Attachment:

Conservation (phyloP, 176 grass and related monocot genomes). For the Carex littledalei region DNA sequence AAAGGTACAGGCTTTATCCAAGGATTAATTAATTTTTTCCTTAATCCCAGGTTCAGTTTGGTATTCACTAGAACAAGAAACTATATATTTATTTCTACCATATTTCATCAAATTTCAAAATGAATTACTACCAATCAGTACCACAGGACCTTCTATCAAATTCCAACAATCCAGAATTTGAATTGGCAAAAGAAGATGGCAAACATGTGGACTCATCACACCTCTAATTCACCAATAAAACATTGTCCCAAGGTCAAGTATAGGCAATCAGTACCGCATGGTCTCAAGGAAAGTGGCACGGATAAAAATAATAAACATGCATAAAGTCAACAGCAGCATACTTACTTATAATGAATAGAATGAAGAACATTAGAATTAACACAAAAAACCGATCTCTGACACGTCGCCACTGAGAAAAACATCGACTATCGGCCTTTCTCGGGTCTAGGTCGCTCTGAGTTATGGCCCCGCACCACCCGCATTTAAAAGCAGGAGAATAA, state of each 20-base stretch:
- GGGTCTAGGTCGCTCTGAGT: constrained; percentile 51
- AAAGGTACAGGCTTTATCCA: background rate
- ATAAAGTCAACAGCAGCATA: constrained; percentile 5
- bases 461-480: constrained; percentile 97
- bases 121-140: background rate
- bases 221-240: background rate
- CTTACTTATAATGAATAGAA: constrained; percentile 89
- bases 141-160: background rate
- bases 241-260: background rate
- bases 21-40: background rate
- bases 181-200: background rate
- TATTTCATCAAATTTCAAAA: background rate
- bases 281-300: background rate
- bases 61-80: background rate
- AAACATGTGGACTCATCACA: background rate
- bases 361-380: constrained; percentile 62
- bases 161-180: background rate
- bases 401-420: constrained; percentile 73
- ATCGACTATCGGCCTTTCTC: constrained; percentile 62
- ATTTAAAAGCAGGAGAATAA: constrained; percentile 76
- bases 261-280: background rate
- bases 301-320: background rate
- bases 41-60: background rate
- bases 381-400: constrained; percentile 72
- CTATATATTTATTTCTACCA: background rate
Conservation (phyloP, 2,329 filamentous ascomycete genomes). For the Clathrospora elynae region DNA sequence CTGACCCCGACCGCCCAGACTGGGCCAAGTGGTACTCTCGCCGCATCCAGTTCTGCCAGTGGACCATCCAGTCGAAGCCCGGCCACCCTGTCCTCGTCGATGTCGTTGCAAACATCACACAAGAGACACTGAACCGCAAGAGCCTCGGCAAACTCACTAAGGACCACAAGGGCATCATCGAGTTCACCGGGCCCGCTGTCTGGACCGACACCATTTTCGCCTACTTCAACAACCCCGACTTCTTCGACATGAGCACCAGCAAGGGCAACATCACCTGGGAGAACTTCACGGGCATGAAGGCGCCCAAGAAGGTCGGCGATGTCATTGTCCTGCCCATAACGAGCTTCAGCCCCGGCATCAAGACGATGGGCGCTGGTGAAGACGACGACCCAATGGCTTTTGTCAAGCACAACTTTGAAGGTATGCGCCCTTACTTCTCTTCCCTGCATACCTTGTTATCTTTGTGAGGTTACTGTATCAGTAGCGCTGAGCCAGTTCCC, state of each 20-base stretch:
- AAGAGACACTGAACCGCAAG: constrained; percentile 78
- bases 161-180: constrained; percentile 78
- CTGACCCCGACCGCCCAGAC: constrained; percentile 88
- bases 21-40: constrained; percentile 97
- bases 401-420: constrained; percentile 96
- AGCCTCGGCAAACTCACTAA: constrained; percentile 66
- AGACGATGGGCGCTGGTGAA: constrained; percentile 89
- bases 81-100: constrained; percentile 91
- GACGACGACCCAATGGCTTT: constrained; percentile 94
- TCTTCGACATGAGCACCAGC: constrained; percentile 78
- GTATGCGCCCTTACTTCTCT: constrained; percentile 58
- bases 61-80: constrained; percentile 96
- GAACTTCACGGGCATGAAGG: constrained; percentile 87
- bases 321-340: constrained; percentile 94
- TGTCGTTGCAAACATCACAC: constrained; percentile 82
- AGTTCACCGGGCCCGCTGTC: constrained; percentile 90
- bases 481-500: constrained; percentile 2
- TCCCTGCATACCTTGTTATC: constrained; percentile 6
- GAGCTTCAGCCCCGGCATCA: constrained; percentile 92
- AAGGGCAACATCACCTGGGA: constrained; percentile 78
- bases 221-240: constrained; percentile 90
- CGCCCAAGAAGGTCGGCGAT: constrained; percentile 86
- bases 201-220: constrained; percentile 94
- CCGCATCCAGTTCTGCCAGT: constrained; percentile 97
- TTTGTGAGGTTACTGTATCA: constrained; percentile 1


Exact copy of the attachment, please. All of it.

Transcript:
Conservation (phyloP, 176 grass and related monocot genomes). For the Carex littledalei region DNA sequence AAAGGTACAGGCTTTATCCAAGGATTAATTAATTTTTTCCTTAATCCCAGGTTCAGTTTGGTATTCACTAGAACAAGAAACTATATATTTATTTCTACCATATTTCATCAAATTTCAAAATGAATTACTACCAATCAGTACCACAGGACCTTCTATCAAATTCCAACAATCCAGAATTTGAATTGGCAAAAGAAGATGGCAAACATGTGGACTCATCACACCTCTAATTCACCAATAAAACATTGTCCCAAGGTCAAGTATAGGCAATCAGTACCGCATGGTCTCAAGGAAAGTGGCACGGATAAAAATAATAAACATGCATAAAGTCAACAGCAGCATACTTACTTATAATGAATAGAATGAAGAACATTAGAATTAACACAAAAAACCGATCTCTGACACGTCGCCACTGAGAAAAACATCGACTATCGGCCTTTCTCGGGTCTAGGTCGCTCTGAGTTATGGCCCCGCACCACCCGCATTTAAAAGCAGGAGAATAA, state of each 20-base stretch:
- GGGTCTAGGTCGCTCTGAGT: constrained; percentile 51
- AAAGGTACAGGCTTTATCCA: background rate
- ATAAAGTCAACAGCAGCATA: constrained; percentile 5
- bases 461-480: constrained; percentile 97
- bases 121-140: background rate
- bases 221-240: background rate
- CTTACTTATAATGAATAGAA: constrained; percentile 89
- bases 141-160: background rate
- bases 241-260: background rate
- bases 21-40: background rate
- bases 181-200: background rate
- TATTTCATCAAATTTCAAAA: background rate
- bases 281-300: background rate
- bases 61-80: background rate
- AAACATGTGGACTCATCACA: background rate
- bases 361-380: constrained; percentile 62
- bases 161-180: background rate
- bases 401-420: constrained; percentile 73
- ATCGACTATCGGCCTTTCTC: constrained; percentile 62
- ATTTAAAAGCAGGAGAATAA: constrained; percentile 76
- bases 261-280: background rate
- bases 301-320: background rate
- bases 41-60: background rate
- bases 381-400: constrained; percentile 72
- CTATATATTTATTTCTACCA: background rate
Conservation (phyloP, 2,329 filamentous ascomycete genomes). For the Clathrospora elynae region DNA sequence CTGACCCCGACCGCCCAGACTGGGCCAAGTGGTACTCTCGCCGCATCCAGTTCTGCCAGTGGACCATCCAGTCGAAGCCCGGCCACCCTGTCCTCGTCGATGTCGTTGCAAACATCACACAAGAGACACTGAACCGCAAGAGCCTCGGCAAACTCACTAAGGACCACAAGGGCATCATCGAGTTCACCGGGCCCGCTGTCTGGACCGACACCATTTTCGCCTACTTCAACAACCCCGACTTCTTCGACATGAGCACCAGCAAGGGCAACATCACCTGGGAGAACTTCACGGGCATGAAGGCGCCCAAGAAGGTCGGCGATGTCATTGTCCTGCCCATAACGAGCTTCAGCCCCGGCATCAAGACGATGGGCGCTGGTGAAGACGACGACCCAATGGCTTTTGTCAAGCACAACTTTGAAGGTATGCGCCCTTACTTCTCTTCCCTGCATACCTTGTTATCTTTGTGAGGTTACTGTATCAGTAGCGCTGAGCCAGTTCCC, state of each 20-base stretch:
- AAGAGACACTGAACCGCAAG: constrained; percentile 78
- bases 161-180: constrained; percentile 78
- CTGACCCCGACCGCCCAGAC: constrained; percentile 88
- bases 21-40: constrained; percentile 97
- bases 401-420: constrained; percentile 96
- AGCCTCGGCAAACTCACTAA: constrained; percentile 66
- AGACGATGGGCGCTGGTGAA: constrained; percentile 89
- bases 81-100: constrained; percentile 91
- GACGACGACCCAATGGCTTT: constrained; percentile 94
- TCTTCGACATGAGCACCAGC: constrained; percentile 78
- GTATGCGCCCTTACTTCTCT: constrained; percentile 58
- bases 61-80: constrained; percentile 96
- GAACTTCACGGGCATGAAGG: constrained; percentile 87
- bases 321-340: constrained; percentile 94
- TGTCGTTGCAAACATCACAC: constrained; percentile 82
- AGTTCACCGGGCCCGCTGTC: constrained; percentile 90
- bases 481-500: constrained; percentile 2
- TCCCTGCATACCTTGTTATC: constrained; percentile 6
- GAGCTTCAGCCCCGGCATCA: constrained; percentile 92
- AAGGGCAACATCACCTGGGA: constrained; percentile 78
- bases 221-240: constrained; percentile 90
- CGCCCAAGAAGGTCGGCGAT: constrained; percentile 86
- bases 201-220: constrained; percentile 94
- CCGCATCCAGTTCTGCCAGT: constrained; percentile 97
- TTTGTGAGGTTACTGTATCA: constrained; percentile 1